Peter Häberle on Constitutional Theory
Constitution as Culture and the Open Society of Constitutional Interpreters
Markus Kotzur (ed.)
London: Hart Publising, 2018, 320 pp.
Peter Häberle, one of the most eminent constitutional lawyers in Germany and beyond, has devoted over four decades of academic work to one central idea: that processes of constitutionalisation are cultural processes and their outcome, the constitution, thus qualifies as an emanation of culture itself. This volume introduces six seminal centrepieces of Häberle's constitutional cosmos to an English-speaking audience. His reflections on “Fundamental Rights in the Welfare State” introduced a “flexible dogmatic of human rights” according to which all human rights can be conceived social rights. “The open society of constitutional interpreters” and the classical piece on “Preambles in the text and context of constitutions” revolutionised constitutional interpretation theory. In his article on human dignity, Häberle paved the way for conceptualising this notion as a textual foundation of constitutional Democracies. The last two papers present the rationale for a cultural concept of constitutions and apply to the European plane, too. This book will allow readers to get to know Peter Häberle as a scholar who wants to discover the world beyond positive law.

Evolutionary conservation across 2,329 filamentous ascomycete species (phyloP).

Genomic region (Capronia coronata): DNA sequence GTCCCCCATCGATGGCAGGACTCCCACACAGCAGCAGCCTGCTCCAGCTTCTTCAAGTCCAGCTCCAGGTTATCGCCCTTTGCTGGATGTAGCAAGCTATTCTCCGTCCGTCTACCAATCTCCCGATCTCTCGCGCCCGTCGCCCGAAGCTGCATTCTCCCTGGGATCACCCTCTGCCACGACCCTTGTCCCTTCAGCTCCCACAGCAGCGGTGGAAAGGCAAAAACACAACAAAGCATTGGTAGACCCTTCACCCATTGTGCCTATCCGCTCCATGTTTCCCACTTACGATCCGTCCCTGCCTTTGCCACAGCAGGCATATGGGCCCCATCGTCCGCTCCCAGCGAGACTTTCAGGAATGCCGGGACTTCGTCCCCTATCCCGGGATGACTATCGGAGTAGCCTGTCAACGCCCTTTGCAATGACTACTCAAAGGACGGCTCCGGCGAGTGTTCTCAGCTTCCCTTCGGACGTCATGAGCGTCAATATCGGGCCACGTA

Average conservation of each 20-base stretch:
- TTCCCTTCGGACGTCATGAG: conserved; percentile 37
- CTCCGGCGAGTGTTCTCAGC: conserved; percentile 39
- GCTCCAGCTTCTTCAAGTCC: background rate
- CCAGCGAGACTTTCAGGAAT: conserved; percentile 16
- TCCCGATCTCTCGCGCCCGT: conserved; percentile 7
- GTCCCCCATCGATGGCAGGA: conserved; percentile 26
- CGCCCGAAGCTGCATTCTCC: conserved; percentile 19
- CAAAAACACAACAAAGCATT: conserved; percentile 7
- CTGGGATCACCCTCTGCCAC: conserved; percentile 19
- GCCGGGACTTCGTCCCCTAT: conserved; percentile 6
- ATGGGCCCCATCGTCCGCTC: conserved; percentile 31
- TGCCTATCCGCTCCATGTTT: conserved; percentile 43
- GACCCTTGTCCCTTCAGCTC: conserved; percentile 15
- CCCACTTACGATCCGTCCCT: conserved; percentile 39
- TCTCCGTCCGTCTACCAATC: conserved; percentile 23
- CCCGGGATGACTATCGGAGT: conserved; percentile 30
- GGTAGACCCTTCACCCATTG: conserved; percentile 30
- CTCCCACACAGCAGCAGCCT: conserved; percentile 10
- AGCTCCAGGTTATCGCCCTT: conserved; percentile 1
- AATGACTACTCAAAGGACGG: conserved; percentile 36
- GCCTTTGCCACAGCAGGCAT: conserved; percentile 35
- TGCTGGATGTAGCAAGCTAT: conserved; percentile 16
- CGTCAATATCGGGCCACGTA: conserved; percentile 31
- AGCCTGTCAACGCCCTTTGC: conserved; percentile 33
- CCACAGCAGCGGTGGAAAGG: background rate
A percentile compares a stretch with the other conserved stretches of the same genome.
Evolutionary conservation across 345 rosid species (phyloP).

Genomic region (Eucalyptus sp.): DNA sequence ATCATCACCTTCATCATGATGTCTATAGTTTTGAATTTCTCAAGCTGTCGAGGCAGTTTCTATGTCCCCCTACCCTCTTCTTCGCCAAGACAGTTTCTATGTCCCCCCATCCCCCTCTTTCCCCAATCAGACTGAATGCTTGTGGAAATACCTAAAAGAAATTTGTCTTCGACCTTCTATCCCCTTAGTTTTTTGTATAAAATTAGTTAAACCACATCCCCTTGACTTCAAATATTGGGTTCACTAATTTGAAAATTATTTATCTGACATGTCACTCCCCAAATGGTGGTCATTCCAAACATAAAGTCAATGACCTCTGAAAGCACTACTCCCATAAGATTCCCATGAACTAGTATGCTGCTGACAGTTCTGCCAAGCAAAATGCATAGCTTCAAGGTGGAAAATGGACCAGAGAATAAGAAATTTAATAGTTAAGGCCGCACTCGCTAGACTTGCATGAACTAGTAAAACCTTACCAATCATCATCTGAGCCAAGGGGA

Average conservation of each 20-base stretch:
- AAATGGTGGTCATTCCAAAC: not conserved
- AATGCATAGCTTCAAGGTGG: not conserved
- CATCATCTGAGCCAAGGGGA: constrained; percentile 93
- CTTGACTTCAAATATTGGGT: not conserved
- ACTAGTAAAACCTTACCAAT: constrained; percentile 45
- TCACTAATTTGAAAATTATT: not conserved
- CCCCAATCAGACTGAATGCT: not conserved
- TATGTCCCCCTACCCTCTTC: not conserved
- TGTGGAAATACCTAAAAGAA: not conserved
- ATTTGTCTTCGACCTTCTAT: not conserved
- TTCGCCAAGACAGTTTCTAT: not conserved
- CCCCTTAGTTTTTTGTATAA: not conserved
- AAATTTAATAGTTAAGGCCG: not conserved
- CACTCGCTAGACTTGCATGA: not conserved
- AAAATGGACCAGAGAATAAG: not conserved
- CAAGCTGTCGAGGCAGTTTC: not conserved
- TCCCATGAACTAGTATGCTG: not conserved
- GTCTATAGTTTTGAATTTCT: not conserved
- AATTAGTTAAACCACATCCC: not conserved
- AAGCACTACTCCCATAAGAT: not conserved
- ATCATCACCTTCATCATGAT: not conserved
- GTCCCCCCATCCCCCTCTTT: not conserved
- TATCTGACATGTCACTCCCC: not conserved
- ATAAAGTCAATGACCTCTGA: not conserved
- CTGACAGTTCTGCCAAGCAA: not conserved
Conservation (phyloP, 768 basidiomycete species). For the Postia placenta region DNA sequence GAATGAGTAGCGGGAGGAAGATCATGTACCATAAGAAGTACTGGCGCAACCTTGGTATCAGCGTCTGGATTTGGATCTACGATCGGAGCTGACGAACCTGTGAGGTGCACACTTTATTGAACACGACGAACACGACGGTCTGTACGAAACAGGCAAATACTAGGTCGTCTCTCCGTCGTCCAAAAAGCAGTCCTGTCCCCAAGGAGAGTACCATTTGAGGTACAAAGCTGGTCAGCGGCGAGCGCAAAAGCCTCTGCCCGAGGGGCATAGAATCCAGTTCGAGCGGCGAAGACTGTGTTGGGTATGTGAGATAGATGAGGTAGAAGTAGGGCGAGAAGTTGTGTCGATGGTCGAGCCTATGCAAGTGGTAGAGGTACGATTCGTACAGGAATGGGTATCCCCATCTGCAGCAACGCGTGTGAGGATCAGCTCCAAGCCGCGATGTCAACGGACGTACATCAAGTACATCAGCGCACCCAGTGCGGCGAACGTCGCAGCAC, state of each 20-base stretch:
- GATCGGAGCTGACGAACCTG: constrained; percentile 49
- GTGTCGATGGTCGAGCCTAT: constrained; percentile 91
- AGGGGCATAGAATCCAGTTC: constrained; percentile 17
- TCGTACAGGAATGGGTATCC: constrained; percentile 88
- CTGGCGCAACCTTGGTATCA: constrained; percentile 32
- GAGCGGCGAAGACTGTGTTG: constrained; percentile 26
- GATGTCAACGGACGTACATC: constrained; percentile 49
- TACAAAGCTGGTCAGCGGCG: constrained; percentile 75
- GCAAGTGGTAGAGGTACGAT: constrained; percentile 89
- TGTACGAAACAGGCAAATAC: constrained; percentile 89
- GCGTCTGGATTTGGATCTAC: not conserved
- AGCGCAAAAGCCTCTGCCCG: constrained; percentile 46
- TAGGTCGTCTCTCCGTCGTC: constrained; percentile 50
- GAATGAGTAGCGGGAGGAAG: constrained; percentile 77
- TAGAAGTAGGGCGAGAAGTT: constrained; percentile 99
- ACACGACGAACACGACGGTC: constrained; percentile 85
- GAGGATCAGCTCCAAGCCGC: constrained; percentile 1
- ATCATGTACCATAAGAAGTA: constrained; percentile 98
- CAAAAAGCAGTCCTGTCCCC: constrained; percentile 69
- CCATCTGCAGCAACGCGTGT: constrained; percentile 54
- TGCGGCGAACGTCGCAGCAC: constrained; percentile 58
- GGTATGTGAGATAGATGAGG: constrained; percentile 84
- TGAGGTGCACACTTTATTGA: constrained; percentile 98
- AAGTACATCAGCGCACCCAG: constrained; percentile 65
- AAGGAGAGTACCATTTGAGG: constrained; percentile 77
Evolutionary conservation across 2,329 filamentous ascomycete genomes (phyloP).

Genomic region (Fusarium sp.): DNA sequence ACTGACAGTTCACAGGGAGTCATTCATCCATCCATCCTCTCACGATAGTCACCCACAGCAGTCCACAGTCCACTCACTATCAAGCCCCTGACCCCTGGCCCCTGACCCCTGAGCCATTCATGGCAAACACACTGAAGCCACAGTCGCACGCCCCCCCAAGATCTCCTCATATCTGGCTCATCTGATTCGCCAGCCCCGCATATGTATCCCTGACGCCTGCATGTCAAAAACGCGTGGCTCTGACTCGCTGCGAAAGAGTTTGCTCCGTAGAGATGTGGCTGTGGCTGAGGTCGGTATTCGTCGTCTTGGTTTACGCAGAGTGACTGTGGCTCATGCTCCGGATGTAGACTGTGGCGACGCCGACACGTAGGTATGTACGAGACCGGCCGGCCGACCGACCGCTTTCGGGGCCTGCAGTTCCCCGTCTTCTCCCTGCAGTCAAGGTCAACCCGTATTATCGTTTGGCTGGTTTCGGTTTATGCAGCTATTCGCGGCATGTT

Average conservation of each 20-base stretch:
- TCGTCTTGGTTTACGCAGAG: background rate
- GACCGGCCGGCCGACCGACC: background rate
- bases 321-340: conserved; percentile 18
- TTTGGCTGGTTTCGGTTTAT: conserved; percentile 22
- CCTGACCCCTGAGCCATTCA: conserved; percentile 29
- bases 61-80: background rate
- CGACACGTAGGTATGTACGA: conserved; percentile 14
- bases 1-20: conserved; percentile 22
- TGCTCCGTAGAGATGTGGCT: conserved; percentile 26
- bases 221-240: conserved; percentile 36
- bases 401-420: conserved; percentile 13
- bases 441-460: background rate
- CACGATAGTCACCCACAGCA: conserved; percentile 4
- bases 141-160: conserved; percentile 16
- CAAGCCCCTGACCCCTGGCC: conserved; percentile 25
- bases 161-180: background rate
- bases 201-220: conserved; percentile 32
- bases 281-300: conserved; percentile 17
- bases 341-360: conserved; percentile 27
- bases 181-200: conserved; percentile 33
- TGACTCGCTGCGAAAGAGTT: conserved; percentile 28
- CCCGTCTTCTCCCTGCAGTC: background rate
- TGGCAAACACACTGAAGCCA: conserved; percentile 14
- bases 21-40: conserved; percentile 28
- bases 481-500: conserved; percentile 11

Peter Häberle (1934-)